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  • Baptist Beacon

New hope, new home, new hustle

DETROIT, MI – My wife and I had a disagreement in the car while riding with two recent college graduates in the back seat. We did not even remember it happening, but months later, one of the young women told us how deeply it impacted her. We both shared our opinions, said whatever we said and moved on. “My mom would have gotten out of the car, and my dad would have driven off,” she shared. Something so insignificant (to us) that we did not even realize it happened, radically redefined family for her.

He wasn't the outside or sports type at all. Our 20-something friend was at a BBQ with us, and there was a football that I never would have thought to throw with him, assuming he would not be interested. Yet he initiated a game of catch with me and another guy. I was deeply moved when he told me, “I never had my dad around to do that, that was really cool. That was kind of a dad moment for me.”

Another young man shared, “My family was angry all the time. I never knew what a real family was like before I experienced this.” There is a group of young men who call us whenever one of them has a birthday, so my wife can make a cake and they can all come over and celebrate. Another young man we were investing heavily in stopped and said, “You know, I guess we’re brothers now. I have never had a brother before!”

What do all these have in common? They are pictures of our longing for the deep, family relationships that God designed in His world and in us. These pictures are vivid because the world we now know is full of broken relationships. Our first parents, Adam and Eve were created in perfect relationship with God as Father, with each other, and with the created order so that they might reflect - image - the beauty of our God who is by His very nature relational - Father, Son, and Spirit in perfect communion for all eternity. The fall broke these relationships, but Jesus came to restore them. Hebrews says He suffered “to bring many sons to glory,” and that “He was not ashamed to call them brothers.” Jesus came to make family out of His enemies. Through His work, we who were far from God have been adopted by the Father.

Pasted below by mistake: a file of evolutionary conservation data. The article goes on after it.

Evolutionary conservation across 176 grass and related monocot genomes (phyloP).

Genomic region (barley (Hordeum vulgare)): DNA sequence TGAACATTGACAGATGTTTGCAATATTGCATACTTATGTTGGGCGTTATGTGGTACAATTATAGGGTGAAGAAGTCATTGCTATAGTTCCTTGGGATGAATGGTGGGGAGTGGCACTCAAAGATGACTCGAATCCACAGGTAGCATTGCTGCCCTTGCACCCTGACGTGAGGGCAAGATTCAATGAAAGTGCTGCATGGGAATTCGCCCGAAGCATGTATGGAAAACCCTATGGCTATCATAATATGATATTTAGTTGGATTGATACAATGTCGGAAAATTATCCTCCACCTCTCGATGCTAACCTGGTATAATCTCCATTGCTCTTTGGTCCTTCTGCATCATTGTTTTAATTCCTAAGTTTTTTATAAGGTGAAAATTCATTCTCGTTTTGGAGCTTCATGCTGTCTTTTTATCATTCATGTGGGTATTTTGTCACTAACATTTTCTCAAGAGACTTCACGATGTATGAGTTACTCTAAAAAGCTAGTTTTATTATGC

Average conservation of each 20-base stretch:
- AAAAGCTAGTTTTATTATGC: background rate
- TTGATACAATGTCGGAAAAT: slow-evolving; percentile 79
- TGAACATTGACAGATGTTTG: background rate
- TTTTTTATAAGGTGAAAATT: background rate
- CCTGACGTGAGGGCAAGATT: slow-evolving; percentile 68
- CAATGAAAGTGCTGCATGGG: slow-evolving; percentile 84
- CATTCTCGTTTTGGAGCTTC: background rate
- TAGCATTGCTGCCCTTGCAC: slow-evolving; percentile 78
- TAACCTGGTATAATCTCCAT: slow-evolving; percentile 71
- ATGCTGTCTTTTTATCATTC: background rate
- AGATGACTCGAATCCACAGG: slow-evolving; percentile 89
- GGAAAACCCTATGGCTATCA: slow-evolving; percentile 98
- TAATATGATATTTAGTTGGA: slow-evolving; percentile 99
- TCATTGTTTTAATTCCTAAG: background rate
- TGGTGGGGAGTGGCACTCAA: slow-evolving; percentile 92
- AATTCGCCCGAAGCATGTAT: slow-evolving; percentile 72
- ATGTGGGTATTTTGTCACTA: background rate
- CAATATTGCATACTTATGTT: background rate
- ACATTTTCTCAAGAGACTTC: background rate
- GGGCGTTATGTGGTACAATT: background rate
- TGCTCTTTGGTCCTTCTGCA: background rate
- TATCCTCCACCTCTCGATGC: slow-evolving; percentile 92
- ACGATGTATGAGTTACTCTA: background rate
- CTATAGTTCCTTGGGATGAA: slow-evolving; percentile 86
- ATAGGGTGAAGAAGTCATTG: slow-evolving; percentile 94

Ephesians calls the church “his body, the fullness of Him who fills all things in every way.” Luke introduces the book of Acts as a continuation of “all that Jesus began to do and teach.” So the church, God’s adopted family, exists as the concrete presence of Jesus on earth, continuing His work and mission to extend the family of God to more and more people. We do this through the gospel message proclaimed, so that the power of God awakens sinners from death to life resulting in their adoption and inclusion in the family. We also ought to live in such a way that people see and experience the goodness of the family of God through us, both before and after we have proclaimed the gospel word.

This is the work of the church, of discipleship, of church planting: to speak the gospel word over believers and unbelievers and through it, establish a family who will put on display the real, tangible good news of Jesus in their neighborhood and everywhere God sends them. Because of this, our lifestyle and our “strategy” means a lot of everyday experiences, sharing our lives with each other and with our neighbors. It means our home and hospitality are a primary weapon for the kingdom. It means intentionally inviting young adults to live with us for a season of intensive development and discipleship, while getting to observe how we live as a family and how we follow Jesus.

At Refuge Detroit, we exist to cultivate spiritual families who live out their common hope publicly with the aim that each person we encounter will receive a NEW HOPE in the gospel, a NEW HOME in the family of God, and a NEW HUSTLE (purpose) in the mission of God.



Drew Ansley is a church planter in Southwest Detroit. He lives there and ministers with his wife, Alisha and daughter Makaela. They have been in the neighborhood since 2015 making disciples and building a team which will help train more disciple-makers and leaders for the city. They hope to launch the public face of Refuge Detroit church in 2018. Find out more at or email Drew directly at


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